Coronavirus: Why are almost a quarter of Kiwis still vaccine hesitant?

Record numbers of people are getting vaccinated in an accelerated roll out under lockdown conditions, but not everyone is so eager to get the potentially life-saving jab. 

Ministry Of Health (MOH) surveys have found 23 percent of the population is somewhere between ‘unsure’ and ‘definitely not getting vaccinated’. 

Two doses of the Pfizer vaccine are 88 percent effective against the Delta variant of COVID-19. And the protection it offers against hospitalisation is a whopping 96 percent.

The Government doesn't have a vaccination goal, and without children being vaccinated, and with new strains mutating, reaching herd immunity will be challenging. But the more people who are vaccinated, the more effective the control of the disease.   

Experts say the current outbreak will be a wake up call for some of the vaccine hesitant. Already there have been reports of the vaccine hesitant turning up at vaccine clinics.

"I think with the rise in cases and the rise in vaccination rates that's available for the general public, we've seen all over the world that there is a slight bump in getting a vaccine. So we'd likely see that here as well," says Senior Communications Lecturer at Massey University Dr Jagadish Thaker. 

The three most common concerns the vaccine hesitant hold are: side effects, long-term effects and the approval process.

GP and immunology expert Dr Nikki Turner says serious side effects are rare and despite the relative newness of the vaccine, if there were long term consequences from taking it, we would already be seeing signs. 

"It's been used internationally in hundreds of millions of doses. There is extensive international safety data." 

"You would see early signs in these conditions - in immune conditions and in other conditions - now, if you were going to see anything in 20 years time. There are no signs and no signals, so we are very confident nothing is going to suddenly appear in 20 years time." 

And as for the perceived speed of the approval process, Turner says it was simply unprecedented levels of global coordination.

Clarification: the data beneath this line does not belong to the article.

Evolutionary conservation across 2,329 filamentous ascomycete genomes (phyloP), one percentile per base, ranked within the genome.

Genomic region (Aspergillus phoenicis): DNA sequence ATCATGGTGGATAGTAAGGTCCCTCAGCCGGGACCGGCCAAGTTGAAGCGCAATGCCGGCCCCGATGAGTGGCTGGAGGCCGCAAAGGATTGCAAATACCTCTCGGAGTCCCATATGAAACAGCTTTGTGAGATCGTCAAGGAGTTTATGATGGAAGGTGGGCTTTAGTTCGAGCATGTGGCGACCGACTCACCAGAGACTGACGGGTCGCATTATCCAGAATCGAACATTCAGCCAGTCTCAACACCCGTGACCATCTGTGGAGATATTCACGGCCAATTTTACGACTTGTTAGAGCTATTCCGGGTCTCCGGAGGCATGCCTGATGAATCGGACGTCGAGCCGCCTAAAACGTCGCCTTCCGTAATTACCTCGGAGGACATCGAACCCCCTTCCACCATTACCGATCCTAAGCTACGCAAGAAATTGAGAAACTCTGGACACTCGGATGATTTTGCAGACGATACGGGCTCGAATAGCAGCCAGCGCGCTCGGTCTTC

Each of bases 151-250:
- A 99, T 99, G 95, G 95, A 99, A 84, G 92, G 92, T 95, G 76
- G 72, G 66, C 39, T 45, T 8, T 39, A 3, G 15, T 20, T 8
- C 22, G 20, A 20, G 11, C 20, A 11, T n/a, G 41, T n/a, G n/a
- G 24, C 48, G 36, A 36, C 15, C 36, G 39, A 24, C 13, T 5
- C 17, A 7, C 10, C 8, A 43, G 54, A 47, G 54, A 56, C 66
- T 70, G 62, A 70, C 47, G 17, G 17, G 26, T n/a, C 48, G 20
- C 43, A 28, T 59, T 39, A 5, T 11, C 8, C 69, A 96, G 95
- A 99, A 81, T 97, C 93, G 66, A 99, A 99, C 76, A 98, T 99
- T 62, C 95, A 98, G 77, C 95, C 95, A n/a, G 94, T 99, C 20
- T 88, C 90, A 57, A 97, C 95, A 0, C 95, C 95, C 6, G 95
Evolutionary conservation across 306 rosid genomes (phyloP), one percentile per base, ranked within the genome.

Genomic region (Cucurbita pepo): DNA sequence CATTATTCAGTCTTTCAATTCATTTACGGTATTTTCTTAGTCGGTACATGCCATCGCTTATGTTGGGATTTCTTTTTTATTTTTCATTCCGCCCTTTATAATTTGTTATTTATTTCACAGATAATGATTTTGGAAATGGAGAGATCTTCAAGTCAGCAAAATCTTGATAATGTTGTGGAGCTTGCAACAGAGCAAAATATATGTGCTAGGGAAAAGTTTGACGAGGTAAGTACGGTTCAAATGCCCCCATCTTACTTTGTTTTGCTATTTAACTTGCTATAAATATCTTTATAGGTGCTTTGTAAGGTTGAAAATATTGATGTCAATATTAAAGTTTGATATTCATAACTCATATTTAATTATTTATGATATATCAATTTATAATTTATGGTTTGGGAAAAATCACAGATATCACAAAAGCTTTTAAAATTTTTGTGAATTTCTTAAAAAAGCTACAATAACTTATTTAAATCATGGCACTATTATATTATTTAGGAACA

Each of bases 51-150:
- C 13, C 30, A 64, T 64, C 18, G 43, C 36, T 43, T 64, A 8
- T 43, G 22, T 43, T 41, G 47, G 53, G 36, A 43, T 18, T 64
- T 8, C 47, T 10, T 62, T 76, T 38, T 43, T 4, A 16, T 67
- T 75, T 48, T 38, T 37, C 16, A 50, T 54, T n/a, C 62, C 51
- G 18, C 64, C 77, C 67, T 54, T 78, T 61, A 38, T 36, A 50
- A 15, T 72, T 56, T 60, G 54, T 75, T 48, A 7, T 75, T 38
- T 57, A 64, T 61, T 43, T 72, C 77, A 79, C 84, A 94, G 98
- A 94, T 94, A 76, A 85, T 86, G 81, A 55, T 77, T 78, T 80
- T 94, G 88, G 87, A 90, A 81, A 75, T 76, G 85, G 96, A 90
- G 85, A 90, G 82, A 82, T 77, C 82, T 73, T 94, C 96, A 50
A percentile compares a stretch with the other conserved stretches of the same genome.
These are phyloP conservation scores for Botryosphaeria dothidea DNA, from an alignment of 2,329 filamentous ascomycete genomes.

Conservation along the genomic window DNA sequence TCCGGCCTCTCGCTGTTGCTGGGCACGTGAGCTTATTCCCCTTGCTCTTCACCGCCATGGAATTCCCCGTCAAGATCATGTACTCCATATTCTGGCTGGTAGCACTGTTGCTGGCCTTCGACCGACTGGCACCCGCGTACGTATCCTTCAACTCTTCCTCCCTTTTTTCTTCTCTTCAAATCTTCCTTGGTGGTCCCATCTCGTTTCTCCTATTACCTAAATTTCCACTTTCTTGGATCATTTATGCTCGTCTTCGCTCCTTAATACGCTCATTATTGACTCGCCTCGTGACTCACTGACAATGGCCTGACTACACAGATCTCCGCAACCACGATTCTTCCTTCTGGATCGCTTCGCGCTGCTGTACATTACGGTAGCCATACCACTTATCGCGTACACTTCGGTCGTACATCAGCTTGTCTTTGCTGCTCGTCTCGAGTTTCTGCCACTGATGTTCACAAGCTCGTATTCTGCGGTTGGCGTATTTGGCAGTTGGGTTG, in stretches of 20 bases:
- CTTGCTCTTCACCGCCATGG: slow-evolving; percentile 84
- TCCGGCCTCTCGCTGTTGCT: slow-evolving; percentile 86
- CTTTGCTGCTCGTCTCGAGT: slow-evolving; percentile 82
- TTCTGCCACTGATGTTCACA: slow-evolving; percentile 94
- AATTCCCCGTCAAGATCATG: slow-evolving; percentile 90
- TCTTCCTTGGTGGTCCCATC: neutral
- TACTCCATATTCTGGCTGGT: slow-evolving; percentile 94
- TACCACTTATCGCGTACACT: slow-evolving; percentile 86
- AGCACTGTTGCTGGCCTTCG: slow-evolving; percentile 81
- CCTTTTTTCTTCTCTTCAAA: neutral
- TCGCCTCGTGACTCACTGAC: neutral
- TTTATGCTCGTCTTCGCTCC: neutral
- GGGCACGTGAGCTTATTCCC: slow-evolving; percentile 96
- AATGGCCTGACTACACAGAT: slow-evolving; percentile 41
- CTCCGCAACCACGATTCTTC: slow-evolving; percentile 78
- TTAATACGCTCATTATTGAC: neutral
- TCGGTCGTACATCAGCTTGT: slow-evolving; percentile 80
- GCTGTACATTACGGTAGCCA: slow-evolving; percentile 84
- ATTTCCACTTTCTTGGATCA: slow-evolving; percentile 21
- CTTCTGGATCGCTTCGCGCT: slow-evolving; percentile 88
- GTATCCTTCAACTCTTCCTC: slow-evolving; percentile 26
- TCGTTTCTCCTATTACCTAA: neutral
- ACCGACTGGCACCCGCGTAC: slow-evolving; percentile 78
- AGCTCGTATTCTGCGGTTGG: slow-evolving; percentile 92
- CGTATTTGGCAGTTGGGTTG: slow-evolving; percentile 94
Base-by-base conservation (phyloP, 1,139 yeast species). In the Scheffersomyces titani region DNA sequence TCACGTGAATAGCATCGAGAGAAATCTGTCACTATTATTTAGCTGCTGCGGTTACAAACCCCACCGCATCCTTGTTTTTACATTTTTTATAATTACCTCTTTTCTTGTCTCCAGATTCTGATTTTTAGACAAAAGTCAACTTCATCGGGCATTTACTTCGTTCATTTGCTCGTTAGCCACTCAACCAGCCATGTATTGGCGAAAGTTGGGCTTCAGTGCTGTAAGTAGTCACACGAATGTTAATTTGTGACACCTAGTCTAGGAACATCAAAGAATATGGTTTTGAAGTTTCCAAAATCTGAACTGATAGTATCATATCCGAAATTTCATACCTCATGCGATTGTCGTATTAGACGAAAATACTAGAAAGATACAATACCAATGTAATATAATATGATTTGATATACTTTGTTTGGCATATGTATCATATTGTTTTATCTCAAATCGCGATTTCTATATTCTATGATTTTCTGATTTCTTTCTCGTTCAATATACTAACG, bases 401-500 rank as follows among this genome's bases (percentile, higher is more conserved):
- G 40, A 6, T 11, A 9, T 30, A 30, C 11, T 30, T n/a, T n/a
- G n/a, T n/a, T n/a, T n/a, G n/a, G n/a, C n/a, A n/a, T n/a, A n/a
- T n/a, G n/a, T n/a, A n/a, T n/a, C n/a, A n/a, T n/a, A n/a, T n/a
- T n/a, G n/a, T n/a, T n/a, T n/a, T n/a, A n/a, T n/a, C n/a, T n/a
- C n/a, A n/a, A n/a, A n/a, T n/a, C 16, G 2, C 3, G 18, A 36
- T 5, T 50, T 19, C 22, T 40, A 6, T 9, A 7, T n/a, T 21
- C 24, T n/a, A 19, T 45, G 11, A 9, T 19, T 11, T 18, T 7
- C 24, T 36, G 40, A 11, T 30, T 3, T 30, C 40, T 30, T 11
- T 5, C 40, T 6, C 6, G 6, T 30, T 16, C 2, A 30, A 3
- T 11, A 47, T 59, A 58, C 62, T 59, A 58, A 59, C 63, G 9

"The only reason we could produce these faster than previous vaccines is the international community got together...this just shows you what can happen when the international science community gets its act together and produces amazing highly effective vaccines." 

For the portion of the vaccine hesitant who are uncertain about the vaccine and want reassurance on specific safety questions,

"If you want to reach them, we have to go to get to them through social media," advises Dr Thaker.

And if education and social media outreach aren't working, prizes might. The US State of Ohio ran a lottery prize draw, making five people millionaires. Dr Thaker says we may be following in the footsteps of America. 

"We will be able to get 60 to 70 percent vaccination rates immediately, very quickly, as soon as the vaccine is out but then it's going to stall. Then just like the US, we might have to incentivize people to get vaccinated." 

But there's another group - hardcore anti-vaxxers. About 8 percent of the population have already decided they won't get their vaccine and don't want to be convinced to get it. 

"They don't even trust social media information or mainstream channels or experts or scientists. The only source of information that they trust is family and friends," says Dr Thaker.

"So for the skeptics, we need more localized campaigns, local leaders, you know, talking about it with their communities, among their neighborhoods and such." 

Vaccine misinformation is spread by organised anti-vax groups, as well as some churches, including Destiny Church and City Impact Church. City Impact Church denies it is sharing misinformation.  

"There's a fear that somehow or rather a great global conspiracy is going to take away the rights and freedoms of Christians to practice their faith,” says Massey University Emeritus History Professor Peter Lineham.

“And so in one way or another, they want to object to the all powerful state, squeezing them into their mold.”

It's just a few churches, but they have big congregations.

But while thousands may have heard vaccine hesitant messages, it's an historic truth that not everyone does what they're told to in church. 

"Plenty of people in Destiny and in City Impact Church have been vaccinated. It's not that everybody thinks the same way," says Lineham.

In every pocket of society - even those hearing anti-vax messages from their leaders - there are people who can be reached and convinced.  

"What we know from, you know, decades of research is that I'm likely to do an action which is popular and easy for me and is respected by other members in my community," says Dr Thaker.

And according to Dr Turner, the benefits of vaccines are increasingly clear - on a personal level and a collective one. 

"Every day I go to work I'm hugely grateful I have that level of protection...the more people in NZ vaccinated the less this virus can spread through the community and will offer more protection to all of us." 

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